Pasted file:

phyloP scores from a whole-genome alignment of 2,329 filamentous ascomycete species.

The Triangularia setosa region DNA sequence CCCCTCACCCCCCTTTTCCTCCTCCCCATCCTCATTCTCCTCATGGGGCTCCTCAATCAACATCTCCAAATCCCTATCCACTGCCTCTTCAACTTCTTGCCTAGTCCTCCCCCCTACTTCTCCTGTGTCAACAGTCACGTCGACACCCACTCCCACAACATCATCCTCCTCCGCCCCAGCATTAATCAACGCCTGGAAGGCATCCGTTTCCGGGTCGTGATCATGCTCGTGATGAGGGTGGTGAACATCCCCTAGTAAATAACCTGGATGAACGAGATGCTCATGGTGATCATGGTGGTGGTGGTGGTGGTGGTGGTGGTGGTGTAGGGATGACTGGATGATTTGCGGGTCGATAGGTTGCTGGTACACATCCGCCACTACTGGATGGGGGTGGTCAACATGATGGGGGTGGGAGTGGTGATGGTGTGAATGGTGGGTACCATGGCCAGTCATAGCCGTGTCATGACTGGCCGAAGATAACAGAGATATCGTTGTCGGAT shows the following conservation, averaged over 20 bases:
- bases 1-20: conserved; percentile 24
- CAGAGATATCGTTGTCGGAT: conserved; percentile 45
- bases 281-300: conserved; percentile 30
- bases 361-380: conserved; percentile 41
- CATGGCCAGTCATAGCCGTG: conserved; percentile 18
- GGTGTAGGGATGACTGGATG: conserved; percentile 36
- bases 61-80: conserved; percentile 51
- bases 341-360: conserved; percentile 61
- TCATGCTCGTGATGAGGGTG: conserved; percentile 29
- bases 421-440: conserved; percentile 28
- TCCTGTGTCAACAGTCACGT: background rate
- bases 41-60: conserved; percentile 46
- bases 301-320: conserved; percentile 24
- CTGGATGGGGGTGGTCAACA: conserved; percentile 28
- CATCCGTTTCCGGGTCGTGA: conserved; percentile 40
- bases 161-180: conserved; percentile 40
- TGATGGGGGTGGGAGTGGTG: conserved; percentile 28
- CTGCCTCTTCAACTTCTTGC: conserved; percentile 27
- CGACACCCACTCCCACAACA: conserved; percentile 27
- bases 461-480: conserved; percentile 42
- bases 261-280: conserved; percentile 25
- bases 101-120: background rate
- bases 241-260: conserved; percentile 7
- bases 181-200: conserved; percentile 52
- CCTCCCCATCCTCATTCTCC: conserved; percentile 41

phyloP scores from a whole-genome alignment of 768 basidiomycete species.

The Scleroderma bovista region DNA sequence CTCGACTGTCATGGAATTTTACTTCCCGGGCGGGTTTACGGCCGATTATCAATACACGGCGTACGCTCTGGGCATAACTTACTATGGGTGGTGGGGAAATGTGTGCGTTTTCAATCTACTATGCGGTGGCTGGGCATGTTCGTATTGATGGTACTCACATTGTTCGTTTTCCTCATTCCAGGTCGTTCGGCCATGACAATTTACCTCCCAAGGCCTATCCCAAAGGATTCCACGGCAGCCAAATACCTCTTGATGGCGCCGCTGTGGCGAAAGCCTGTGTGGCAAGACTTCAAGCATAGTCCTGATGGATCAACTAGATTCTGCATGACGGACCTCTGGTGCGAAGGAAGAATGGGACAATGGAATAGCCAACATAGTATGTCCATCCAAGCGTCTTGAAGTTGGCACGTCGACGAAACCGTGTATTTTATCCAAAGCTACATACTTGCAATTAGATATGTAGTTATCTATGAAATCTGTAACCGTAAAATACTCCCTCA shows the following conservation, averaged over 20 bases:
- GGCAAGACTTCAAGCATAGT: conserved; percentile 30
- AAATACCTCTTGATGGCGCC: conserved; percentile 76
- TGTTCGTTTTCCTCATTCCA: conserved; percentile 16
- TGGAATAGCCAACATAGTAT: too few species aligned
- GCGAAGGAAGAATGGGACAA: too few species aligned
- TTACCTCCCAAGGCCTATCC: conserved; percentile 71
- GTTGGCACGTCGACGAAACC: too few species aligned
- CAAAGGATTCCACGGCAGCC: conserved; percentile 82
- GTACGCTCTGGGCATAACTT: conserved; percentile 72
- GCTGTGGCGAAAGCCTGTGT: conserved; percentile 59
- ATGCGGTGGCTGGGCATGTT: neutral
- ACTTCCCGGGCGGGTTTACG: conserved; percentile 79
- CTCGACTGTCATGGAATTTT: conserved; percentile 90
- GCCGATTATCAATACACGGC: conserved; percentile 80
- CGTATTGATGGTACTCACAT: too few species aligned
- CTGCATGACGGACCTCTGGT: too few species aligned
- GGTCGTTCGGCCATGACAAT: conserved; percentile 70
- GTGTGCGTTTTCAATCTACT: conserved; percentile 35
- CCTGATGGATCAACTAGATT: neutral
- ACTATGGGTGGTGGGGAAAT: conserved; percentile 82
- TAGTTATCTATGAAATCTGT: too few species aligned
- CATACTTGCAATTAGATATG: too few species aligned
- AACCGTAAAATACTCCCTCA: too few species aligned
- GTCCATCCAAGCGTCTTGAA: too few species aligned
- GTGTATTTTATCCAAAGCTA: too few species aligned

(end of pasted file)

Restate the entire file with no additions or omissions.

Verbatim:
phyloP scores from a whole-genome alignment of 2,329 filamentous ascomycete species.

The Triangularia setosa region DNA sequence CCCCTCACCCCCCTTTTCCTCCTCCCCATCCTCATTCTCCTCATGGGGCTCCTCAATCAACATCTCCAAATCCCTATCCACTGCCTCTTCAACTTCTTGCCTAGTCCTCCCCCCTACTTCTCCTGTGTCAACAGTCACGTCGACACCCACTCCCACAACATCATCCTCCTCCGCCCCAGCATTAATCAACGCCTGGAAGGCATCCGTTTCCGGGTCGTGATCATGCTCGTGATGAGGGTGGTGAACATCCCCTAGTAAATAACCTGGATGAACGAGATGCTCATGGTGATCATGGTGGTGGTGGTGGTGGTGGTGGTGGTGGTGTAGGGATGACTGGATGATTTGCGGGTCGATAGGTTGCTGGTACACATCCGCCACTACTGGATGGGGGTGGTCAACATGATGGGGGTGGGAGTGGTGATGGTGTGAATGGTGGGTACCATGGCCAGTCATAGCCGTGTCATGACTGGCCGAAGATAACAGAGATATCGTTGTCGGAT shows the following conservation, averaged over 20 bases:
- bases 1-20: conserved; percentile 24
- CAGAGATATCGTTGTCGGAT: conserved; percentile 45
- bases 281-300: conserved; percentile 30
- bases 361-380: conserved; percentile 41
- CATGGCCAGTCATAGCCGTG: conserved; percentile 18
- GGTGTAGGGATGACTGGATG: conserved; percentile 36
- bases 61-80: conserved; percentile 51
- bases 341-360: conserved; percentile 61
- TCATGCTCGTGATGAGGGTG: conserved; percentile 29
- bases 421-440: conserved; percentile 28
- TCCTGTGTCAACAGTCACGT: background rate
- bases 41-60: conserved; percentile 46
- bases 301-320: conserved; percentile 24
- CTGGATGGGGGTGGTCAACA: conserved; percentile 28
- CATCCGTTTCCGGGTCGTGA: conserved; percentile 40
- bases 161-180: conserved; percentile 40
- TGATGGGGGTGGGAGTGGTG: conserved; percentile 28
- CTGCCTCTTCAACTTCTTGC: conserved; percentile 27
- CGACACCCACTCCCACAACA: conserved; percentile 27
- bases 461-480: conserved; percentile 42
- bases 261-280: conserved; percentile 25
- bases 101-120: background rate
- bases 241-260: conserved; percentile 7
- bases 181-200: conserved; percentile 52
- CCTCCCCATCCTCATTCTCC: conserved; percentile 41

phyloP scores from a whole-genome alignment of 768 basidiomycete species.

The Scleroderma bovista region DNA sequence CTCGACTGTCATGGAATTTTACTTCCCGGGCGGGTTTACGGCCGATTATCAATACACGGCGTACGCTCTGGGCATAACTTACTATGGGTGGTGGGGAAATGTGTGCGTTTTCAATCTACTATGCGGTGGCTGGGCATGTTCGTATTGATGGTACTCACATTGTTCGTTTTCCTCATTCCAGGTCGTTCGGCCATGACAATTTACCTCCCAAGGCCTATCCCAAAGGATTCCACGGCAGCCAAATACCTCTTGATGGCGCCGCTGTGGCGAAAGCCTGTGTGGCAAGACTTCAAGCATAGTCCTGATGGATCAACTAGATTCTGCATGACGGACCTCTGGTGCGAAGGAAGAATGGGACAATGGAATAGCCAACATAGTATGTCCATCCAAGCGTCTTGAAGTTGGCACGTCGACGAAACCGTGTATTTTATCCAAAGCTACATACTTGCAATTAGATATGTAGTTATCTATGAAATCTGTAACCGTAAAATACTCCCTCA shows the following conservation, averaged over 20 bases:
- GGCAAGACTTCAAGCATAGT: conserved; percentile 30
- AAATACCTCTTGATGGCGCC: conserved; percentile 76
- TGTTCGTTTTCCTCATTCCA: conserved; percentile 16
- TGGAATAGCCAACATAGTAT: too few species aligned
- GCGAAGGAAGAATGGGACAA: too few species aligned
- TTACCTCCCAAGGCCTATCC: conserved; percentile 71
- GTTGGCACGTCGACGAAACC: too few species aligned
- CAAAGGATTCCACGGCAGCC: conserved; percentile 82
- GTACGCTCTGGGCATAACTT: conserved; percentile 72
- GCTGTGGCGAAAGCCTGTGT: conserved; percentile 59
- ATGCGGTGGCTGGGCATGTT: neutral
- ACTTCCCGGGCGGGTTTACG: conserved; percentile 79
- CTCGACTGTCATGGAATTTT: conserved; percentile 90
- GCCGATTATCAATACACGGC: conserved; percentile 80
- CGTATTGATGGTACTCACAT: too few species aligned
- CTGCATGACGGACCTCTGGT: too few species aligned
- GGTCGTTCGGCCATGACAAT: conserved; percentile 70
- GTGTGCGTTTTCAATCTACT: conserved; percentile 35
- CCTGATGGATCAACTAGATT: neutral
- ACTATGGGTGGTGGGGAAAT: conserved; percentile 82
- TAGTTATCTATGAAATCTGT: too few species aligned
- CATACTTGCAATTAGATATG: too few species aligned
- AACCGTAAAATACTCCCTCA: too few species aligned
- GTCCATCCAAGCGTCTTGAA: too few species aligned
- GTGTATTTTATCCAAAGCTA: too few species aligned